Eight days after Storm Queen’s sensational Golden Slipper victory came news of the death of Darby Munro. Australia’s champion jockey of the 1930s and 1940s had died in Sydney Hospital from a cerebral haemorrhage. He was just fifty-three. Darby’s last win in the A.J.C. Derby had been aboard Main Topic in 1942 while his last ride in the race had been aboard the unplaced Compound in 1953. The great man had finally relinquished his A.J.C. jockey’s licence in June 1955. Within a fortnight of surrendering his jockey’s licence, the A.J.C. had granted him a No 1 trainer’s licence thereby affording him the privilege of training at Randwick. The club throughout its history had granted few No. 1 training licences to former jockeys upon their first application although others included Maurice McCarten, Jim Pike, Billy Fellows and Stan Lamond. Jim Munro, although a No. 1 licence holder at the time of Darby’s accession, had only been given a No. 2 ticket when he first relinquished his saddle. Darby’s only enjoyed moderate success in his new vocation. He wasn’t the first leading jockey who switched professions in the Sport of Kings only to discover that those effusive promises of patronage from owners for whom he’d previously ridden successfully, proved empty as a trainer.
Nonetheless, Darby led in his first winning horse as a trainer in March 1956 at Newcastle when Midswell won the Flying Handicap when ridden by Teddy Doon. His first city success never came until January 1957 when he won the first race at Canterbury Park, a two-year-old maiden handicap with Lelspec, ridden by George Moore. Lelspec, a full sister to the Doomben Ten Thousand winner, Teranyan, that Munro had bought as a yearling for his future wife, Kath Frauenfelder, was about the only horse Munro had in his stable at the time. In the late 1950s, Darby trained the useful Hurry By, although perhaps his best horses were the smart sprinter Port Fair, a daughter of Port Vista, with whom he won The A.J.C. Shorts in 1963; and that good welter performer Gold Fiddle. At the time of his death, Munro’s stables just happened to shelter a very promising unraced stayer named General Command. It would have given Munro immense satisfaction to know that after his departure the horse’s training would be taken over by his loyal stable foreman, Billy Wilson, who would go on to win both the A.J.C. Metropolitan Handicap and Sydney Cup as well as some good weight-for-age races before the horse was lost to Bart Cummings.
The closing years of Munro’s life hadn’t been easy and in 1964 his left leg was amputated because of diabetes. More than two thousand mourners shared tears and memories when they attended Munro’s funeral on Tuesday, April 5, 1966. It was one of the biggest funerals Australian racing had seen in years. Over seven hundred people packed into the Our Lady of the Sacred Heart Church in Avoca St, Randwick for the Requiem Mass. Many hundreds more thronged the streets and footpaths for hundreds of yards on each side of the church. Productivity came to a standstill in most of Randwick as shop owners and their assistants went onto the footpath to witness the long funeral cortege move from the church to Randwick cemetery. Pallbearers were the famous jockeys Fred Shean, Billy Cook, Ted Bartle and Jack O’Sullivan. Among the many prominent citizens in attendance was the former Governor-General, Sir William McKell. Twice divorced, Munro was survived by his third wife Kathleen and by two daughters from his second marriage.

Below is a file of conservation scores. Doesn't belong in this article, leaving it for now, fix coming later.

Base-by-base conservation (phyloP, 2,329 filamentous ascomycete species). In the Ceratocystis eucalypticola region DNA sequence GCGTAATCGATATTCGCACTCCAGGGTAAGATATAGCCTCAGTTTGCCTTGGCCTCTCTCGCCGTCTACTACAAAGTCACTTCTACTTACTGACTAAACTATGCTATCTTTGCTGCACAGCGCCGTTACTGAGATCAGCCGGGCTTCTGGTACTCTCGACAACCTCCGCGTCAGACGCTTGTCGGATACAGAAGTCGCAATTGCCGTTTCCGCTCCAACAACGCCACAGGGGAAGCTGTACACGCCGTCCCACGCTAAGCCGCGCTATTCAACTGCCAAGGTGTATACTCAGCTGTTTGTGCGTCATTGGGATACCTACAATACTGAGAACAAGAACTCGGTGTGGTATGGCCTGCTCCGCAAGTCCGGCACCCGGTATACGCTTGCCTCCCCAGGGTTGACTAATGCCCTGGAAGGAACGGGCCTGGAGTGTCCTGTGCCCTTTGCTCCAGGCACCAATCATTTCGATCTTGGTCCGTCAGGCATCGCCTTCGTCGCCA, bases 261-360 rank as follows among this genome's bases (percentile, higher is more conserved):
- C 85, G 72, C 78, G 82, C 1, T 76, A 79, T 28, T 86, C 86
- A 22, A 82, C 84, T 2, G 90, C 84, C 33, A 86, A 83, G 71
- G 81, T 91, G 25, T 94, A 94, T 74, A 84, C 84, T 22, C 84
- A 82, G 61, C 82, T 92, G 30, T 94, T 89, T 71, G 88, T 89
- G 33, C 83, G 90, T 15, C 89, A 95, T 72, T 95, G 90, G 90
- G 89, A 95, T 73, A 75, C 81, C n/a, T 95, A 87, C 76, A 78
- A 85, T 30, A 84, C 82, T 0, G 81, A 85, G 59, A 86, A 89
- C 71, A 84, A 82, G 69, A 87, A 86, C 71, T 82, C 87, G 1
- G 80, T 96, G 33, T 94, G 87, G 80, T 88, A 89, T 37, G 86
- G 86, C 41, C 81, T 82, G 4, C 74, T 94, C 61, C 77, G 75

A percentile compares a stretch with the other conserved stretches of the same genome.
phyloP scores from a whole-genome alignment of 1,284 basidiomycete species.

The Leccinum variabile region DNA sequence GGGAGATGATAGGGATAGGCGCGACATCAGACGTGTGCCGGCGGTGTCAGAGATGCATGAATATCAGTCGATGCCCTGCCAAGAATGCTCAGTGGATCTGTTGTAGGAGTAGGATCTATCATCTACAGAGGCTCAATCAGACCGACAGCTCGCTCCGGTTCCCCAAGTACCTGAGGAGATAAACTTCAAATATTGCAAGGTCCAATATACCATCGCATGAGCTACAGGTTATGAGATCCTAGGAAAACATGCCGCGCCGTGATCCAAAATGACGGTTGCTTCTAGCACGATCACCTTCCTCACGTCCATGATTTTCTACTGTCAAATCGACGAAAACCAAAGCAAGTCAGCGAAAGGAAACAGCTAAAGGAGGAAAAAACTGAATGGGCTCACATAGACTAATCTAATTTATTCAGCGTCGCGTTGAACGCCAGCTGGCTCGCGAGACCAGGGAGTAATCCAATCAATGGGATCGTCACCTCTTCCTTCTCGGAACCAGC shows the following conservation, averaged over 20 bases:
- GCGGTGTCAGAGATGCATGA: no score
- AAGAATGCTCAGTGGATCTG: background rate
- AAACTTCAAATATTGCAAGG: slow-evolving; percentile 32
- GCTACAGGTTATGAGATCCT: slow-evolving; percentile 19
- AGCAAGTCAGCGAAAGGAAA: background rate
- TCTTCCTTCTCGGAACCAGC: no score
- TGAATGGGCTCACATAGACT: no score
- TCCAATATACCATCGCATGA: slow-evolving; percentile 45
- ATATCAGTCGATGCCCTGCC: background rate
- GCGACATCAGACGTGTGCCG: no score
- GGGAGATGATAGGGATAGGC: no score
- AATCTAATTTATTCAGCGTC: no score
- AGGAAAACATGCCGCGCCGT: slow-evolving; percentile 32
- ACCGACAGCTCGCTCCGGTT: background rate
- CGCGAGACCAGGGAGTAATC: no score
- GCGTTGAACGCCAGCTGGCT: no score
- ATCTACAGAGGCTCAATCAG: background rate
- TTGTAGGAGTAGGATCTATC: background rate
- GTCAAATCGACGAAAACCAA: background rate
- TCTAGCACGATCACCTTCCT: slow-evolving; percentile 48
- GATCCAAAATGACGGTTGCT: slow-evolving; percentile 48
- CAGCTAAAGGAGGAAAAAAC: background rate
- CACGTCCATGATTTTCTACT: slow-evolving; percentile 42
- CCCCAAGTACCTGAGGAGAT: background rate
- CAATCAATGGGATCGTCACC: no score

But back to the main theme of this chapter. The real talking horse of the 1966 A.J.C. Derby didn’t emerge until mid-June, and when he did, he came in the massive shape of a brown gelding by the Pinza stallion, Rawalpindi, out of the good producing mare, Festive Air. Named Garcon, the gelding broke through at the fifth time of trying in a seven-furlong handicap for juveniles at Rosehill from a big field on a surface that was officially described as dead. Garcon was owned by the prominent breeder and long-time client of Tulloch Lodge, David Chrystal junior, who, with his father, David Chrystal senior, and George Ryder, had for some years been the principal partners in the Woodlands Stud. The Chrystal family owed much of their good fortune to their company that made ‘Chrystal’ shirts. Over the years together with George Ryder, they had raced many good horses including Jan, Tarien, Grand Stream, Churra, Sea Sovereign, Apple Bay, Victory Flight, Adelina and Candy Floss. Many of these were imported mares that the Woodlands triumvirate had purchased when accompanying Tommy Smith on some of his European travels. Although primarily purchased as broodmares, quite a number achieved distinction on the racecourse here before going to stud.
The manner by which David Chrystal came to own Garcon has a similar resonance. Festive Air had already produced the Victorian weight-for-age champion, Future, trained by Ken Hilton on behalf of Bill Kemball when the opportunity to buy her presented itself to Chrystal during a trip to New Zealand. He didn’t hesitate to do so, and at the time she was in foal to Rawalpindi then standing at the Clear View Stud in the Hawke’s Bay district where Future had been bred. Great expectations had been held for Rawalpindi when he was first imported there for not only was he a son of the 1953 English Derby winner, Pinza, but he was out of a full sister to the great Nasrullah. Garcon was the subsequent foal although by the time he came along Rawalpindi’s reputation was rather soiled, the stallion having failed to produce a decent galloper in either of his first two crops. At the 1965 Trentham sales, five yearlings sired by Rawalpindi went through the ring and while two were passed-in, the highest bid yielded for any of them was a risible 375 guineas. Was it any wonder that Rawalpindi himself brought a paltry 1700 guineas when sold through the same ring the day after the yearling sales ended? The season before Garcon re-awakened interest in Rawalpindi, his service fee had fallen to just 125 guineas and even at that price he had only received four mares.